Lloyds Banking Group Plc plans to auction about $8.7 billion of U.S. mortgage securities without government backing that were issued before the credit crisis, according to a person with knowledge of the offering.
The home-loan bonds are being sold next week by Britain’s biggest mortgage lender, said the person, who asked not to be identified because the transaction isn’t public. Lloyds acquired a portfolio of mortgage debt as part of its takeover of HBOS Plc in 2009.
Lloyds and Royal Bank of Scotland Group Plc, the U.K.’s largest state-owned lenders, said yesterday that they plan to address capital shortfalls by shrinking their balance sheets and through other previously announced measures rather than with equity sales. U.S. home prices jumped 10.5 percent in March from a year earlier, the fastest pace in seven years, according to CoreLogic Inc.
“This is probably the best timing for a deal of this kind since the start of the credit crisis,” said Stefano Loreti, the London-based head of structured credit investments at Haymarket Financial LLP, which oversees about 3.5 billion euros ($4.5 billion) of assets. “The decision by Lloyds and other banks not to panic sell at the start of the crisis was proven right.”
The auction is the biggest widely marketed sale of securitized debt since at least March 2010, according to Empirasign Strategies LLC, a New York-based provider of data on securitization-market trading. Eight of the 10 largest auctions were sales by the Federal Reserve of debt acquired from Bear Stearns Cos. and American International Group Inc. during the crisis.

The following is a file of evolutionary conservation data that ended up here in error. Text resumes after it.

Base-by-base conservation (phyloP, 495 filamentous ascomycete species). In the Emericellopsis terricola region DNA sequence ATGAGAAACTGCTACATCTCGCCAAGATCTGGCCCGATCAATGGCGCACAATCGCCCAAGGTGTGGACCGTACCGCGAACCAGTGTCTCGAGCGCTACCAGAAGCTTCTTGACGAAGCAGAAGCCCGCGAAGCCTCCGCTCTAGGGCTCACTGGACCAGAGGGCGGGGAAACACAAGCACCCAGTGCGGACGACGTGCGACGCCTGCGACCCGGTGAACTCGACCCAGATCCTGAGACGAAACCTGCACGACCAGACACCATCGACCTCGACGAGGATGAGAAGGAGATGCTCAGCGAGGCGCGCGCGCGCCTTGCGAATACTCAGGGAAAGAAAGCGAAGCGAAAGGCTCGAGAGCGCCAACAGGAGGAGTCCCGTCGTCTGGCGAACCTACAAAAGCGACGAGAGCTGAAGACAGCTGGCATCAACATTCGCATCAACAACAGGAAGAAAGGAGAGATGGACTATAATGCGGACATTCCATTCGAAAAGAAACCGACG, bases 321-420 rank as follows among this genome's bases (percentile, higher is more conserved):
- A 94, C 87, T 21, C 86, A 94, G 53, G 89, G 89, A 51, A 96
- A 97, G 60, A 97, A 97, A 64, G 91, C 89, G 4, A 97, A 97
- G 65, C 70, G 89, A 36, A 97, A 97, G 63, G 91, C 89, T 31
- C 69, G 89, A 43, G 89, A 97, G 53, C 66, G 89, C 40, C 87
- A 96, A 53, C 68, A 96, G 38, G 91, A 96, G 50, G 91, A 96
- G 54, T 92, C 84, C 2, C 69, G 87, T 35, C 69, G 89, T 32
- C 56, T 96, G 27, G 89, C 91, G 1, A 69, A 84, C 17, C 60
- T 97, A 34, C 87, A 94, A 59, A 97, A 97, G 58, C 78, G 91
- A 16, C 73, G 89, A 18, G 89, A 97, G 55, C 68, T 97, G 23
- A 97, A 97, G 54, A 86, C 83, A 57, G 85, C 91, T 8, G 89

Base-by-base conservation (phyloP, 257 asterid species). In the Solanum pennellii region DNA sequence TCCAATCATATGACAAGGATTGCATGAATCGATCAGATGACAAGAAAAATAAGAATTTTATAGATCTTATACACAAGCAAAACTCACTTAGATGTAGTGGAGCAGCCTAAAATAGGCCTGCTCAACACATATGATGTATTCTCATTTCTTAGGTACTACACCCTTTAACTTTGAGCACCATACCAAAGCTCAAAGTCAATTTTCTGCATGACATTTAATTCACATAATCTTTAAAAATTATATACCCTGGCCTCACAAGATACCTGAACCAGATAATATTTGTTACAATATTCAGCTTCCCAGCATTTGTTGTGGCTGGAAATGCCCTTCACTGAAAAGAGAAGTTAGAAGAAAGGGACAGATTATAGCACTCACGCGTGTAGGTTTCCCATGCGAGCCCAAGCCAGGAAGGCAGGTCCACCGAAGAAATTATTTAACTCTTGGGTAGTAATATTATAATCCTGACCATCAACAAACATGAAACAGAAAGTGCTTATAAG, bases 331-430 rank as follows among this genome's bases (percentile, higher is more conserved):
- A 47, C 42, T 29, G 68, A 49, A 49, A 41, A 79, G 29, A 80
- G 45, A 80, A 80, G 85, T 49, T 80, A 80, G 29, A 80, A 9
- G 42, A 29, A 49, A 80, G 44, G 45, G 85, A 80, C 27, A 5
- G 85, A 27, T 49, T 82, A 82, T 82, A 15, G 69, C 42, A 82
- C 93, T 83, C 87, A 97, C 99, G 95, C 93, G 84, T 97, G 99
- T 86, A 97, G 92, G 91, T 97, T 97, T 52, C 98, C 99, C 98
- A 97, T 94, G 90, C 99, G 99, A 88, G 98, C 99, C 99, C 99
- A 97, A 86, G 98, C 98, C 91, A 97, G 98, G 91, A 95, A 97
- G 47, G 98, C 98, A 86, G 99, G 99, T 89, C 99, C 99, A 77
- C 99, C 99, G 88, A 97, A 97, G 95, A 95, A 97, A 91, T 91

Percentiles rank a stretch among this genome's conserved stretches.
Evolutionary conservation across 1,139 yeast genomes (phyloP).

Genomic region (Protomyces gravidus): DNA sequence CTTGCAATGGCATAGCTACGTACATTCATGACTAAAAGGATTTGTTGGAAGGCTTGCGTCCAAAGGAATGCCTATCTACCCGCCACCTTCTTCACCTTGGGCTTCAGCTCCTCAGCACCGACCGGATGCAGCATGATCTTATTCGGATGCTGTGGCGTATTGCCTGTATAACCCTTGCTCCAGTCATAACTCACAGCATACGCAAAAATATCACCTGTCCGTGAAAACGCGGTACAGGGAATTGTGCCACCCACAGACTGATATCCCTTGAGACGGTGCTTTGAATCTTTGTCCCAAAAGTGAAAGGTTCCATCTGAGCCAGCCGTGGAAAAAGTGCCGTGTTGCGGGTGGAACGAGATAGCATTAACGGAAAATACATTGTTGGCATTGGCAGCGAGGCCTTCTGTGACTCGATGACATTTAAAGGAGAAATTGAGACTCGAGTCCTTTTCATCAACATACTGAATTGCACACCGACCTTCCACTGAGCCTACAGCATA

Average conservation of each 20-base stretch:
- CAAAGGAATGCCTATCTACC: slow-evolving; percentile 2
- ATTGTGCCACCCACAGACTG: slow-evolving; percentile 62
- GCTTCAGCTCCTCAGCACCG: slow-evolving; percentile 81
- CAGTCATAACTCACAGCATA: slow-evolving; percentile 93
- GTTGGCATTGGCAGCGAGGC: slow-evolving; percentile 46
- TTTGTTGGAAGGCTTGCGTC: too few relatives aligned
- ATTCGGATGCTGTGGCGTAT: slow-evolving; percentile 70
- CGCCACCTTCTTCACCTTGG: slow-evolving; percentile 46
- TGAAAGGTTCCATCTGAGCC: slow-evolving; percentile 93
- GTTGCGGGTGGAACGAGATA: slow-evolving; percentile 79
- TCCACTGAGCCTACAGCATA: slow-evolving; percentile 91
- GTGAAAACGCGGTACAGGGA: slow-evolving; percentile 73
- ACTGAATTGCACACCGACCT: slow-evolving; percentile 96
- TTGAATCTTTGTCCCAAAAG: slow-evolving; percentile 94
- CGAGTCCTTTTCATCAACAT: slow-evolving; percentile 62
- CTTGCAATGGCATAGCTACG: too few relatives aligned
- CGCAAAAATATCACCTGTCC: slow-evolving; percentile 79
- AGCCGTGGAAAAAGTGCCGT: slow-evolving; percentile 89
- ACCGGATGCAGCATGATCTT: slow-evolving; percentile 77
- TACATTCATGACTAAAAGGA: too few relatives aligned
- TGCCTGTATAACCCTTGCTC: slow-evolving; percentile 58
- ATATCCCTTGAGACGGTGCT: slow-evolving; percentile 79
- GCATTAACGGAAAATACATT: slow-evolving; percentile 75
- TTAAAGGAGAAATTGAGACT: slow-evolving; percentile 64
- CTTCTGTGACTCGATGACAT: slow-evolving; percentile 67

Central banks worldwide have announced more than 511 interest rate reductions since June 2007, according to Bank of America Corp. data. Efforts to deal with the worst credit crisis since the Great Depression are forcing investors to accept lower returns for their securities.
“The U.S. MBS market’s recovery has been aided by improvements in the underlying housing market, as well as the search for yield,” said Harpreet Parhar, a strategist at Credit Agricole SA in London.
U.S. subprime-mortgage securities composed of loans made to the weakest borrowers have returned 12.7 percent this year on average, after rallying more than 41 percent in 2012, according to Barclays Plc index data.
Matt Young, a spokesman for Lloyds in London, declined to comment.
Separately, Lloyds said in a statement today it raised about 450 million pounds ($679 million) by selling 77 million shares of investment adviser St. James’s Place Plc. The lender said it’s getting a capital gain of about 40 million pounds, which will be used to bolster capital ratios.